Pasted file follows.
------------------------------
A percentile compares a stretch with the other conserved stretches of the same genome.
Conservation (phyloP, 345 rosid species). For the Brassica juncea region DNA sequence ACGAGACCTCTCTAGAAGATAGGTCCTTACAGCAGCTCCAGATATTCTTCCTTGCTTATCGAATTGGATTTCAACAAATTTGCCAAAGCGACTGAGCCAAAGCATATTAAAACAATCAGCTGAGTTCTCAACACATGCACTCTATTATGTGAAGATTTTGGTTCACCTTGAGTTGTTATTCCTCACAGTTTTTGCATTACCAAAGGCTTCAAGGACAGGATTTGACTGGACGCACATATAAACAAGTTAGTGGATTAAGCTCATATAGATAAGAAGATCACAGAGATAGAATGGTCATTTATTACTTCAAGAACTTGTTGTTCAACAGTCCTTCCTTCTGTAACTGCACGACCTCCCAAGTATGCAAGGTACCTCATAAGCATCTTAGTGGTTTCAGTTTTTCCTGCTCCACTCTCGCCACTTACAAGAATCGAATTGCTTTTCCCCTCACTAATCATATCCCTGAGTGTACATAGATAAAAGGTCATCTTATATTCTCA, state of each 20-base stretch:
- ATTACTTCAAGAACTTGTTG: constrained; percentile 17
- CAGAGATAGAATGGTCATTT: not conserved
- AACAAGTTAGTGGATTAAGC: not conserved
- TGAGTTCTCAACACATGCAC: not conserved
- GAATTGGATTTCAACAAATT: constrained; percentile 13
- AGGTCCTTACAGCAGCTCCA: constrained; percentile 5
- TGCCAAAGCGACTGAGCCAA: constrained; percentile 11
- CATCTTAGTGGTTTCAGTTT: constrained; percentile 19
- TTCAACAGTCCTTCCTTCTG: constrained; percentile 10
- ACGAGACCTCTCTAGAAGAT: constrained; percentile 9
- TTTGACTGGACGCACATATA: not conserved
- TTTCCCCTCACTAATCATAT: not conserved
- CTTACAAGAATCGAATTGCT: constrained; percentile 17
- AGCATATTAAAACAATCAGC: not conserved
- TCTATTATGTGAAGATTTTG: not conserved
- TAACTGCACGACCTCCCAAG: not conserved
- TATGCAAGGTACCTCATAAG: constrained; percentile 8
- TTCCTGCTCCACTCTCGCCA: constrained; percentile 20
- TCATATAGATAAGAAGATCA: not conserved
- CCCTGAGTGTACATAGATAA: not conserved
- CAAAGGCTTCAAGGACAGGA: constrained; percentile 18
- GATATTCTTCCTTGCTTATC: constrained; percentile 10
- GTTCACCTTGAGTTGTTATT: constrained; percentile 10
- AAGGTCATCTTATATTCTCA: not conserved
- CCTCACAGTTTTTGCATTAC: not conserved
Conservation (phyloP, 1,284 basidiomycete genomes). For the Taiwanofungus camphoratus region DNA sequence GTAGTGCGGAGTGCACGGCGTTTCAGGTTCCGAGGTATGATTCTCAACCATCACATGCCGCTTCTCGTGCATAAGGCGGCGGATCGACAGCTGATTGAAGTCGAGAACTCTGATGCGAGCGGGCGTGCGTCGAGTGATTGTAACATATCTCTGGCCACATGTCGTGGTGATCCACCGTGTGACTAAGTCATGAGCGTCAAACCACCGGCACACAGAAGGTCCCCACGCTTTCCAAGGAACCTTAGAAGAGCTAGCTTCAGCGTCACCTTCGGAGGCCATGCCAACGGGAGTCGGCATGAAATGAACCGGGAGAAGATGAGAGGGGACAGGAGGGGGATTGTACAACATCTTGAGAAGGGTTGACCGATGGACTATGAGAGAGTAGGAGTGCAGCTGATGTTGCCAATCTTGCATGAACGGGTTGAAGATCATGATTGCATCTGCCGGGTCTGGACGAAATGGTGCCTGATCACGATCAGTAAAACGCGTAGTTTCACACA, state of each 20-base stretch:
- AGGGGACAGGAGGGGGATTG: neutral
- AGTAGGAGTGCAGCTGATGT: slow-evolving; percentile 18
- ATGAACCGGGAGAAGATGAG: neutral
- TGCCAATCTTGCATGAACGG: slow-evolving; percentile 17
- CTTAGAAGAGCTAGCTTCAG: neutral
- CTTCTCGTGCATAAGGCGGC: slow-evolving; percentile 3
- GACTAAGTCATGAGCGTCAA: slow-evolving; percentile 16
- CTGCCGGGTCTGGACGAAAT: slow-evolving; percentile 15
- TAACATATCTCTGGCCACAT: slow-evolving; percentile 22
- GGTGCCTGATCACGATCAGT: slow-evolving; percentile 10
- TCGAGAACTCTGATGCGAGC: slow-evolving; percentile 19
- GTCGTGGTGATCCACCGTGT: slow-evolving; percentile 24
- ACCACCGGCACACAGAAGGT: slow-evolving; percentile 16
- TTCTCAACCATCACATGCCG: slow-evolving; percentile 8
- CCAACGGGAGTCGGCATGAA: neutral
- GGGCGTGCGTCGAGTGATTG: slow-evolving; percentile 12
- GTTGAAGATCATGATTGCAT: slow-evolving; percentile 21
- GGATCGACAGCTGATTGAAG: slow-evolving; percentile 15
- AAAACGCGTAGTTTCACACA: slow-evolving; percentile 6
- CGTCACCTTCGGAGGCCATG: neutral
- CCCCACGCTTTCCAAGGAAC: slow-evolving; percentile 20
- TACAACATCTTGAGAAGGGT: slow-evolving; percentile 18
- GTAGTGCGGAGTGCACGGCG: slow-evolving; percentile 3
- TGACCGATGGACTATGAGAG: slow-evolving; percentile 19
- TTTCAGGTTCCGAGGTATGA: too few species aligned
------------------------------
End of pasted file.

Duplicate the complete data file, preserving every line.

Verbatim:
A percentile compares a stretch with the other conserved stretches of the same genome.
Conservation (phyloP, 345 rosid species). For the Brassica juncea region DNA sequence ACGAGACCTCTCTAGAAGATAGGTCCTTACAGCAGCTCCAGATATTCTTCCTTGCTTATCGAATTGGATTTCAACAAATTTGCCAAAGCGACTGAGCCAAAGCATATTAAAACAATCAGCTGAGTTCTCAACACATGCACTCTATTATGTGAAGATTTTGGTTCACCTTGAGTTGTTATTCCTCACAGTTTTTGCATTACCAAAGGCTTCAAGGACAGGATTTGACTGGACGCACATATAAACAAGTTAGTGGATTAAGCTCATATAGATAAGAAGATCACAGAGATAGAATGGTCATTTATTACTTCAAGAACTTGTTGTTCAACAGTCCTTCCTTCTGTAACTGCACGACCTCCCAAGTATGCAAGGTACCTCATAAGCATCTTAGTGGTTTCAGTTTTTCCTGCTCCACTCTCGCCACTTACAAGAATCGAATTGCTTTTCCCCTCACTAATCATATCCCTGAGTGTACATAGATAAAAGGTCATCTTATATTCTCA, state of each 20-base stretch:
- ATTACTTCAAGAACTTGTTG: constrained; percentile 17
- CAGAGATAGAATGGTCATTT: not conserved
- AACAAGTTAGTGGATTAAGC: not conserved
- TGAGTTCTCAACACATGCAC: not conserved
- GAATTGGATTTCAACAAATT: constrained; percentile 13
- AGGTCCTTACAGCAGCTCCA: constrained; percentile 5
- TGCCAAAGCGACTGAGCCAA: constrained; percentile 11
- CATCTTAGTGGTTTCAGTTT: constrained; percentile 19
- TTCAACAGTCCTTCCTTCTG: constrained; percentile 10
- ACGAGACCTCTCTAGAAGAT: constrained; percentile 9
- TTTGACTGGACGCACATATA: not conserved
- TTTCCCCTCACTAATCATAT: not conserved
- CTTACAAGAATCGAATTGCT: constrained; percentile 17
- AGCATATTAAAACAATCAGC: not conserved
- TCTATTATGTGAAGATTTTG: not conserved
- TAACTGCACGACCTCCCAAG: not conserved
- TATGCAAGGTACCTCATAAG: constrained; percentile 8
- TTCCTGCTCCACTCTCGCCA: constrained; percentile 20
- TCATATAGATAAGAAGATCA: not conserved
- CCCTGAGTGTACATAGATAA: not conserved
- CAAAGGCTTCAAGGACAGGA: constrained; percentile 18
- GATATTCTTCCTTGCTTATC: constrained; percentile 10
- GTTCACCTTGAGTTGTTATT: constrained; percentile 10
- AAGGTCATCTTATATTCTCA: not conserved
- CCTCACAGTTTTTGCATTAC: not conserved
Conservation (phyloP, 1,284 basidiomycete genomes). For the Taiwanofungus camphoratus region DNA sequence GTAGTGCGGAGTGCACGGCGTTTCAGGTTCCGAGGTATGATTCTCAACCATCACATGCCGCTTCTCGTGCATAAGGCGGCGGATCGACAGCTGATTGAAGTCGAGAACTCTGATGCGAGCGGGCGTGCGTCGAGTGATTGTAACATATCTCTGGCCACATGTCGTGGTGATCCACCGTGTGACTAAGTCATGAGCGTCAAACCACCGGCACACAGAAGGTCCCCACGCTTTCCAAGGAACCTTAGAAGAGCTAGCTTCAGCGTCACCTTCGGAGGCCATGCCAACGGGAGTCGGCATGAAATGAACCGGGAGAAGATGAGAGGGGACAGGAGGGGGATTGTACAACATCTTGAGAAGGGTTGACCGATGGACTATGAGAGAGTAGGAGTGCAGCTGATGTTGCCAATCTTGCATGAACGGGTTGAAGATCATGATTGCATCTGCCGGGTCTGGACGAAATGGTGCCTGATCACGATCAGTAAAACGCGTAGTTTCACACA, state of each 20-base stretch:
- AGGGGACAGGAGGGGGATTG: neutral
- AGTAGGAGTGCAGCTGATGT: slow-evolving; percentile 18
- ATGAACCGGGAGAAGATGAG: neutral
- TGCCAATCTTGCATGAACGG: slow-evolving; percentile 17
- CTTAGAAGAGCTAGCTTCAG: neutral
- CTTCTCGTGCATAAGGCGGC: slow-evolving; percentile 3
- GACTAAGTCATGAGCGTCAA: slow-evolving; percentile 16
- CTGCCGGGTCTGGACGAAAT: slow-evolving; percentile 15
- TAACATATCTCTGGCCACAT: slow-evolving; percentile 22
- GGTGCCTGATCACGATCAGT: slow-evolving; percentile 10
- TCGAGAACTCTGATGCGAGC: slow-evolving; percentile 19
- GTCGTGGTGATCCACCGTGT: slow-evolving; percentile 24
- ACCACCGGCACACAGAAGGT: slow-evolving; percentile 16
- TTCTCAACCATCACATGCCG: slow-evolving; percentile 8
- CCAACGGGAGTCGGCATGAA: neutral
- GGGCGTGCGTCGAGTGATTG: slow-evolving; percentile 12
- GTTGAAGATCATGATTGCAT: slow-evolving; percentile 21
- GGATCGACAGCTGATTGAAG: slow-evolving; percentile 15
- AAAACGCGTAGTTTCACACA: slow-evolving; percentile 6
- CGTCACCTTCGGAGGCCATG: neutral
- CCCCACGCTTTCCAAGGAAC: slow-evolving; percentile 20
- TACAACATCTTGAGAAGGGT: slow-evolving; percentile 18
- GTAGTGCGGAGTGCACGGCG: slow-evolving; percentile 3
- TGACCGATGGACTATGAGAG: slow-evolving; percentile 19
- TTTCAGGTTCCGAGGTATGA: too few species aligned